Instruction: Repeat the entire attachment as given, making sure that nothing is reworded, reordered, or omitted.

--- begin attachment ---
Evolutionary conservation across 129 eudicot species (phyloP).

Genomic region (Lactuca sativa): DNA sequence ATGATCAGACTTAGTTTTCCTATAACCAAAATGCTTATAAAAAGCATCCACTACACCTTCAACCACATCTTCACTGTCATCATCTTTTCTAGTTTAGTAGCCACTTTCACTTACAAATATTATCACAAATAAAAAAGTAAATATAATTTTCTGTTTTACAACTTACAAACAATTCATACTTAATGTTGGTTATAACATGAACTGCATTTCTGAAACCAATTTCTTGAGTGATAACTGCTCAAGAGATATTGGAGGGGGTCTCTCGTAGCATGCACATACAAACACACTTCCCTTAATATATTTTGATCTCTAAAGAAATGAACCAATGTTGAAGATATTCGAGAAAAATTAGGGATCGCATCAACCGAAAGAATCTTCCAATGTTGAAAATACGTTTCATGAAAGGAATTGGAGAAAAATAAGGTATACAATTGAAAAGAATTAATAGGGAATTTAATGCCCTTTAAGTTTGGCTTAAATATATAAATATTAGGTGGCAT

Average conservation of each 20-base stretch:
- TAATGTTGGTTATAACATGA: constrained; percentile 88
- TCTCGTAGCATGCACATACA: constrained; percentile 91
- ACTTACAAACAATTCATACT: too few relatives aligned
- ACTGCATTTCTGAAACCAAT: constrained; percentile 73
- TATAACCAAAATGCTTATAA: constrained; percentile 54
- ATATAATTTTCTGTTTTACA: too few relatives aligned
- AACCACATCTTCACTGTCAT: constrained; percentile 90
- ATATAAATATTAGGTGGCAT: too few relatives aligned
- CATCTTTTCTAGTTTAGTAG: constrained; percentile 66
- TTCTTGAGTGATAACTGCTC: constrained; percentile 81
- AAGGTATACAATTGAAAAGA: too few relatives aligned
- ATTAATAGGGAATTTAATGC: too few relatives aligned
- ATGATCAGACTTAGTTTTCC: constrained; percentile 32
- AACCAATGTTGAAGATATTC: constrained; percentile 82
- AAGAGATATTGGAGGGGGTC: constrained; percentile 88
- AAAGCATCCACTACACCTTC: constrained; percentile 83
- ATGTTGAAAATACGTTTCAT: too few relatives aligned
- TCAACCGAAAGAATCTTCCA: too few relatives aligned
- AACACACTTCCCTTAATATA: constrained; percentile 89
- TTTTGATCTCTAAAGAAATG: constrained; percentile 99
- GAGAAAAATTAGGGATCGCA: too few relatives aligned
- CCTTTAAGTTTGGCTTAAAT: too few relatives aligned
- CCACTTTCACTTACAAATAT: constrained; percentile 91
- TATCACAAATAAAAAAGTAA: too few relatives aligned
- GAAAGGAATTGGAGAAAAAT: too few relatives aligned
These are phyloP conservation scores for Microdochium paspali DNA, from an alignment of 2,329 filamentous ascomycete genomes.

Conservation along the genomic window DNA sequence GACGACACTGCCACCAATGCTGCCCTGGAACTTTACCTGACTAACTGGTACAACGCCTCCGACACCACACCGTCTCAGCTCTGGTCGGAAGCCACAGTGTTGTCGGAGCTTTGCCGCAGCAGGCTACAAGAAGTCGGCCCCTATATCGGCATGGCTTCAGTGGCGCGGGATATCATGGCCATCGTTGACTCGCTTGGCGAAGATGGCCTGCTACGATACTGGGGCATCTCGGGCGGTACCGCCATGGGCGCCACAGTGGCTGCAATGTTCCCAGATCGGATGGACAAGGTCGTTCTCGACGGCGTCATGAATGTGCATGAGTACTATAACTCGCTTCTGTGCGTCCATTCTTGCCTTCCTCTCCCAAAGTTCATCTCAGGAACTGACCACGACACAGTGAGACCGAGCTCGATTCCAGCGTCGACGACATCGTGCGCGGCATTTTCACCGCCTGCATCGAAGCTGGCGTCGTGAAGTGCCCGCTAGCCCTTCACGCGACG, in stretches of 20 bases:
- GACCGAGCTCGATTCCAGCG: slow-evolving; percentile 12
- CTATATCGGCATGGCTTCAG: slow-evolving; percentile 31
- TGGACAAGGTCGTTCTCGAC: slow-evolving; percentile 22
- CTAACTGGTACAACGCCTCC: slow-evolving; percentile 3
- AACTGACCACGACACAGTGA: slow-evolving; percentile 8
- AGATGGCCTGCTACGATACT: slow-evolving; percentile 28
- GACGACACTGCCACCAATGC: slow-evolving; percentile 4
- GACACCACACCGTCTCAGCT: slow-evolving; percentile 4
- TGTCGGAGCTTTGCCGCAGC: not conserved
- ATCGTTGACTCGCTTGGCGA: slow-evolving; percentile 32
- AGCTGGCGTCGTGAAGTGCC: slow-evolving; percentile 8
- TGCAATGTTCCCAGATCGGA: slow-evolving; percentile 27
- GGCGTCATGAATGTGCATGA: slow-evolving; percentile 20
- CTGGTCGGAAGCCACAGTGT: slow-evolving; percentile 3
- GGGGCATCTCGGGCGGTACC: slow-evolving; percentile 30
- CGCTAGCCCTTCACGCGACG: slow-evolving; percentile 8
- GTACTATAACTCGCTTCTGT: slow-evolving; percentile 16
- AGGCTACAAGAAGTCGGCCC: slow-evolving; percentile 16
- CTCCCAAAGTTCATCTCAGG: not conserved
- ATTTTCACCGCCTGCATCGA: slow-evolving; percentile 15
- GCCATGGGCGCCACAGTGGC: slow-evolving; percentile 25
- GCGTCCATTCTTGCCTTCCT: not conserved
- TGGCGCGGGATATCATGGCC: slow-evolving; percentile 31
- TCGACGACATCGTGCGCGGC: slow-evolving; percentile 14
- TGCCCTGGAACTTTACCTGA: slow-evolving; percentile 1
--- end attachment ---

Evolutionary conservation across 129 eudicot species (phyloP).

Genomic region (Lactuca sativa): DNA sequence ATGATCAGACTTAGTTTTCCTATAACCAAAATGCTTATAAAAAGCATCCACTACACCTTCAACCACATCTTCACTGTCATCATCTTTTCTAGTTTAGTAGCCACTTTCACTTACAAATATTATCACAAATAAAAAAGTAAATATAATTTTCTGTTTTACAACTTACAAACAATTCATACTTAATGTTGGTTATAACATGAACTGCATTTCTGAAACCAATTTCTTGAGTGATAACTGCTCAAGAGATATTGGAGGGGGTCTCTCGTAGCATGCACATACAAACACACTTCCCTTAATATATTTTGATCTCTAAAGAAATGAACCAATGTTGAAGATATTCGAGAAAAATTAGGGATCGCATCAACCGAAAGAATCTTCCAATGTTGAAAATACGTTTCATGAAAGGAATTGGAGAAAAATAAGGTATACAATTGAAAAGAATTAATAGGGAATTTAATGCCCTTTAAGTTTGGCTTAAATATATAAATATTAGGTGGCAT

Average conservation of each 20-base stretch:
- TAATGTTGGTTATAACATGA: constrained; percentile 88
- TCTCGTAGCATGCACATACA: constrained; percentile 91
- ACTTACAAACAATTCATACT: too few relatives aligned
- ACTGCATTTCTGAAACCAAT: constrained; percentile 73
- TATAACCAAAATGCTTATAA: constrained; percentile 54
- ATATAATTTTCTGTTTTACA: too few relatives aligned
- AACCACATCTTCACTGTCAT: constrained; percentile 90
- ATATAAATATTAGGTGGCAT: too few relatives aligned
- CATCTTTTCTAGTTTAGTAG: constrained; percentile 66
- TTCTTGAGTGATAACTGCTC: constrained; percentile 81
- AAGGTATACAATTGAAAAGA: too few relatives aligned
- ATTAATAGGGAATTTAATGC: too few relatives aligned
- ATGATCAGACTTAGTTTTCC: constrained; percentile 32
- AACCAATGTTGAAGATATTC: constrained; percentile 82
- AAGAGATATTGGAGGGGGTC: constrained; percentile 88
- AAAGCATCCACTACACCTTC: constrained; percentile 83
- ATGTTGAAAATACGTTTCAT: too few relatives aligned
- TCAACCGAAAGAATCTTCCA: too few relatives aligned
- AACACACTTCCCTTAATATA: constrained; percentile 89
- TTTTGATCTCTAAAGAAATG: constrained; percentile 99
- GAGAAAAATTAGGGATCGCA: too few relatives aligned
- CCTTTAAGTTTGGCTTAAAT: too few relatives aligned
- CCACTTTCACTTACAAATAT: constrained; percentile 91
- TATCACAAATAAAAAAGTAA: too few relatives aligned
- GAAAGGAATTGGAGAAAAAT: too few relatives aligned
These are phyloP conservation scores for Microdochium paspali DNA, from an alignment of 2,329 filamentous ascomycete genomes.

Conservation along the genomic window DNA sequence GACGACACTGCCACCAATGCTGCCCTGGAACTTTACCTGACTAACTGGTACAACGCCTCCGACACCACACCGTCTCAGCTCTGGTCGGAAGCCACAGTGTTGTCGGAGCTTTGCCGCAGCAGGCTACAAGAAGTCGGCCCCTATATCGGCATGGCTTCAGTGGCGCGGGATATCATGGCCATCGTTGACTCGCTTGGCGAAGATGGCCTGCTACGATACTGGGGCATCTCGGGCGGTACCGCCATGGGCGCCACAGTGGCTGCAATGTTCCCAGATCGGATGGACAAGGTCGTTCTCGACGGCGTCATGAATGTGCATGAGTACTATAACTCGCTTCTGTGCGTCCATTCTTGCCTTCCTCTCCCAAAGTTCATCTCAGGAACTGACCACGACACAGTGAGACCGAGCTCGATTCCAGCGTCGACGACATCGTGCGCGGCATTTTCACCGCCTGCATCGAAGCTGGCGTCGTGAAGTGCCCGCTAGCCCTTCACGCGACG, in stretches of 20 bases:
- GACCGAGCTCGATTCCAGCG: slow-evolving; percentile 12
- CTATATCGGCATGGCTTCAG: slow-evolving; percentile 31
- TGGACAAGGTCGTTCTCGAC: slow-evolving; percentile 22
- CTAACTGGTACAACGCCTCC: slow-evolving; percentile 3
- AACTGACCACGACACAGTGA: slow-evolving; percentile 8
- AGATGGCCTGCTACGATACT: slow-evolving; percentile 28
- GACGACACTGCCACCAATGC: slow-evolving; percentile 4
- GACACCACACCGTCTCAGCT: slow-evolving; percentile 4
- TGTCGGAGCTTTGCCGCAGC: not conserved
- ATCGTTGACTCGCTTGGCGA: slow-evolving; percentile 32
- AGCTGGCGTCGTGAAGTGCC: slow-evolving; percentile 8
- TGCAATGTTCCCAGATCGGA: slow-evolving; percentile 27
- GGCGTCATGAATGTGCATGA: slow-evolving; percentile 20
- CTGGTCGGAAGCCACAGTGT: slow-evolving; percentile 3
- GGGGCATCTCGGGCGGTACC: slow-evolving; percentile 30
- CGCTAGCCCTTCACGCGACG: slow-evolving; percentile 8
- GTACTATAACTCGCTTCTGT: slow-evolving; percentile 16
- AGGCTACAAGAAGTCGGCCC: slow-evolving; percentile 16
- CTCCCAAAGTTCATCTCAGG: not conserved
- ATTTTCACCGCCTGCATCGA: slow-evolving; percentile 15
- GCCATGGGCGCCACAGTGGC: slow-evolving; percentile 25
- GCGTCCATTCTTGCCTTCCT: not conserved
- TGGCGCGGGATATCATGGCC: slow-evolving; percentile 31
- TCGACGACATCGTGCGCGGC: slow-evolving; percentile 14
- TGCCCTGGAACTTTACCTGA: slow-evolving; percentile 1